In India, COVID-19 poses multiple hardships to millions of workers who had migrated from their home villages to urban centres for work. With factories and workplaces shut down with just four hours’ notice due to the nationwide lockdown imposed to restrict the spread of COVID-19, these workers had to deal with loss of income, food shortages and uncertainty about their future. With no means of transportation due to the lockdown, hundreds of thousands of workers risked their lives by walking hundreds of kilometres to return to their hometowns and villages in the biggest internal migration since independence. Many migrant workers were branded as carriers of COVID-19 as they made their long journey home. State governments set up thousands of camps to house migrant workers to stop the exodus. Sadly, there were reports of truck drivers taking advantage of desperate travellersby charging exorbitant rates to transport them in unsafe and unhealthy conditions.

Opportunity’s health program partner in India responded to the crisis by mobilising 1200 health leaders across 31 districts in six states to take a multi-pronged approach to relief operations. Transport was provided to 2,000 migrant labourers in 36 buses to return them home safely. At the destination districts, health leaders provided medical check-ups for the returnees.

For the migrant workers who made it home, many were barred from entry due to fears that they might bring the virus to their village. Health leaders facilitated the establishment of 103 safe and hygienic quarantine centres in villages’ school buildings for 4078 returned migrant labourers. Returnee migrants were provided with clean bedding, dry rations and meals,and medical checks while they completed a 14-day quarantine period.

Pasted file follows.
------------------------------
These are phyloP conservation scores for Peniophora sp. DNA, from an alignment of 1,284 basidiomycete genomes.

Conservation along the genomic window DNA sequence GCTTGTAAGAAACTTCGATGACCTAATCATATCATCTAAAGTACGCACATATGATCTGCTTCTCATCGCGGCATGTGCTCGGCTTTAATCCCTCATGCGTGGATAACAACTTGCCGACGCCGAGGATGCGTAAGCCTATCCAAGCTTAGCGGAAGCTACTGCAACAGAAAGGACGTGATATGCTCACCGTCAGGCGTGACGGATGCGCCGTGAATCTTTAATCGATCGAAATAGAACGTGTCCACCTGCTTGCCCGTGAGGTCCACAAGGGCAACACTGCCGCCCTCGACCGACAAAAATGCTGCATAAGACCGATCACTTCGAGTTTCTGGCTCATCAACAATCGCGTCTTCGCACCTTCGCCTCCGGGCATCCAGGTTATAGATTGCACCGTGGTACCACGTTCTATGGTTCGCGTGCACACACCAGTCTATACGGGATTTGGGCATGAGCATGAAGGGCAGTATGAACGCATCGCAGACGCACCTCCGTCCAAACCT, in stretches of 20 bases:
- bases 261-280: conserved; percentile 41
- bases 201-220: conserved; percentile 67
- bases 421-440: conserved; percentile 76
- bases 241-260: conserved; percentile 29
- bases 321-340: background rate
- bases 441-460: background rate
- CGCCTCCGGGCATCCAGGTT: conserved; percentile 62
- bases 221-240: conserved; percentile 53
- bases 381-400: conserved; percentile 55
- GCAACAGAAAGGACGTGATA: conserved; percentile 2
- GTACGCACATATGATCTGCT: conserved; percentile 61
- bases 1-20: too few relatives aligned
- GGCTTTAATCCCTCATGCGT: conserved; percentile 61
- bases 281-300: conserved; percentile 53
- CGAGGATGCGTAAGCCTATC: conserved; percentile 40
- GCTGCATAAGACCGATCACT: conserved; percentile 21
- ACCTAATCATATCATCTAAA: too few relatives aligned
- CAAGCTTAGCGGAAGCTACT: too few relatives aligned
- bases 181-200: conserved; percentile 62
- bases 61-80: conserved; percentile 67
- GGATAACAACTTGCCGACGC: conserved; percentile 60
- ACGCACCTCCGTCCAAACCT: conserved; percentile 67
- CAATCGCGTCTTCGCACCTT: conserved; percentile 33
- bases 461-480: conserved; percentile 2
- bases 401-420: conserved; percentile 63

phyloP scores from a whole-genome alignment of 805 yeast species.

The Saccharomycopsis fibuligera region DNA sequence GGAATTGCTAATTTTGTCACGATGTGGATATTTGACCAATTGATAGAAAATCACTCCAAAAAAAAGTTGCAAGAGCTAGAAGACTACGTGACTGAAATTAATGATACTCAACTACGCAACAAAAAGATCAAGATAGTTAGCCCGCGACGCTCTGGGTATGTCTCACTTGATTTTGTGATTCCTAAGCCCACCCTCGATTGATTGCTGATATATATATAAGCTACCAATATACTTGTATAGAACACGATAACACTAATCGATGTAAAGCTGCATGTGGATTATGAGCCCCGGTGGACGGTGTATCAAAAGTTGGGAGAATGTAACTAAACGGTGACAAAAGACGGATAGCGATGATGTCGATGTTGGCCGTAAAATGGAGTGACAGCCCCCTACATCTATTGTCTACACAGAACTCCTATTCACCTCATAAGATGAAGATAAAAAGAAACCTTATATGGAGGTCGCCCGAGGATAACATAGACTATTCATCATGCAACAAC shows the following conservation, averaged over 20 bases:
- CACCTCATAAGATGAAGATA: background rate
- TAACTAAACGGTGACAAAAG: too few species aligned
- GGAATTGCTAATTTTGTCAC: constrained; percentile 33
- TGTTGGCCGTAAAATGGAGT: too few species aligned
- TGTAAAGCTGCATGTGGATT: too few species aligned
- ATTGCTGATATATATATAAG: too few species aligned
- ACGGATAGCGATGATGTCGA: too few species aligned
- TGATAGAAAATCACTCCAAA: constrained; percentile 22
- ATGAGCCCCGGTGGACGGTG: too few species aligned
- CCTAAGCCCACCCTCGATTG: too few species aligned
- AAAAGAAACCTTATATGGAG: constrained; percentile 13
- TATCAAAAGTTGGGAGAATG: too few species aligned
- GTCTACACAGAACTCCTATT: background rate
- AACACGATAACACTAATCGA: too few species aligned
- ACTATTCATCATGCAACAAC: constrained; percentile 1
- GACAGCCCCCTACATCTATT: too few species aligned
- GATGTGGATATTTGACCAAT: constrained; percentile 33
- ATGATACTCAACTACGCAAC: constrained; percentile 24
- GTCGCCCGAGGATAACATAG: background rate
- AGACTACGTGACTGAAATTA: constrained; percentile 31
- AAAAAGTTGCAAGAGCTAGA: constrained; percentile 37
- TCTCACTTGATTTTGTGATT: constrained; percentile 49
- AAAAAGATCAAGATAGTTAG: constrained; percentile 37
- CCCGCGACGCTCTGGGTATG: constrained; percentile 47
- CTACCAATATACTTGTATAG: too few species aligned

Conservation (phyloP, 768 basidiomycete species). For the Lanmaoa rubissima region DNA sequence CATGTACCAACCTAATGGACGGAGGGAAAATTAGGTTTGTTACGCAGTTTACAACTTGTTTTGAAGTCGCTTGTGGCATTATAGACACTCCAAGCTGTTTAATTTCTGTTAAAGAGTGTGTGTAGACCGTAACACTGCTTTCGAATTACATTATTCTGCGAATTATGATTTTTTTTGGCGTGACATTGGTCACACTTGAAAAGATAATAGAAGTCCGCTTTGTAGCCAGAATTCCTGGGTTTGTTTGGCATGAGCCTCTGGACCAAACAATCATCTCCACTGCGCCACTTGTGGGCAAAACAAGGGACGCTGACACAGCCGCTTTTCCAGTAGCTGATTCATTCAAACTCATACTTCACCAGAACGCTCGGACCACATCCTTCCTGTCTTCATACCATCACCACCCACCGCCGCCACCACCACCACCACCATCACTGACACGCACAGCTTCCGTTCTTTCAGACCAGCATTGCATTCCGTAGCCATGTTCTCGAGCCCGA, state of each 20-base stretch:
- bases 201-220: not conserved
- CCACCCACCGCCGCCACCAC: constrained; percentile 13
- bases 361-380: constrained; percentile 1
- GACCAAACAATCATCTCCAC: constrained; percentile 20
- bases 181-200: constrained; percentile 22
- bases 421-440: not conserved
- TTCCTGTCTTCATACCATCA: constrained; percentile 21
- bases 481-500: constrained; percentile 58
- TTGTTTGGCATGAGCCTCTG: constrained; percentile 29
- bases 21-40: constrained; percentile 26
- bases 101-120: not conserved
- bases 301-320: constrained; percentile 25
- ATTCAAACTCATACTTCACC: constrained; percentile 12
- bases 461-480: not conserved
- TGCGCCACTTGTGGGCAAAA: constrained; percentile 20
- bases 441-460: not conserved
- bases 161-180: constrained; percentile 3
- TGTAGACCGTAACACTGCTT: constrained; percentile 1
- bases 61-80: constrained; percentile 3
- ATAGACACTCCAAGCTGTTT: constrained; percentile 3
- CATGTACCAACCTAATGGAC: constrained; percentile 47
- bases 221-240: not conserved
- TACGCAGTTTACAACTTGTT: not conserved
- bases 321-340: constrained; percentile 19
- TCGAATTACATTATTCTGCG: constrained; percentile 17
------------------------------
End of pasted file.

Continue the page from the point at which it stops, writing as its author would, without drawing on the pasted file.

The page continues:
Health leaders disseminated accurate COVID-19-related information, including hand washing and social distancing protocols, using voice-based communication platforms that enable voice messages to be accessed by community members using a toll-free number. Callers can also leave questions that can be answered by health leaders. The voice applications are simple to use and accessible to poorly literate or illiterate users. Health leaders received 20,570 calls and 600 high risk cases were identified and referred to formal healthcare.

 Download report as PDF


This project is supported by the Australian Government through the 
Australian NGO Cooperation Program (ANCP).

view previous reports

March 2020 Report

October 2019 Report

Impact Stories

Your support is empowering these women—and millions more like them—to build a healthier future their families.

"Prevention is better than cure." 
– Jessica Carter, Asia Health Program Director

How important is health? We asked Jessica a few questions about how healthcare is helping families leave poverty behind.

READ MORE

"It is important for the community to stay healthy to reduce medical issues."
Sumanthi Devi, Bihar

As a Community Health Leader, Sumanthi teaches the importance of good nutrition to women in her village. 

MEET SUMANTHI

"...as we started meeting regularly, it became like a family."
– Usha Devi, Uttar Pradesh

Usha is a BCP—a Basic Care Provider—not quite a paramedic or nurse, but more than a first aid responder. BCPs provide an essential health service to people living in rural India.

MEET USHA

The COVID-19 lockdown for 1.3 billion people in India posed a very different situation than lockdown in Australia. Jessica Carter, our Asia Health Program Director—based in Hyderabad, India—explains.

READ MORE

See more of your impact

View all Impact Reports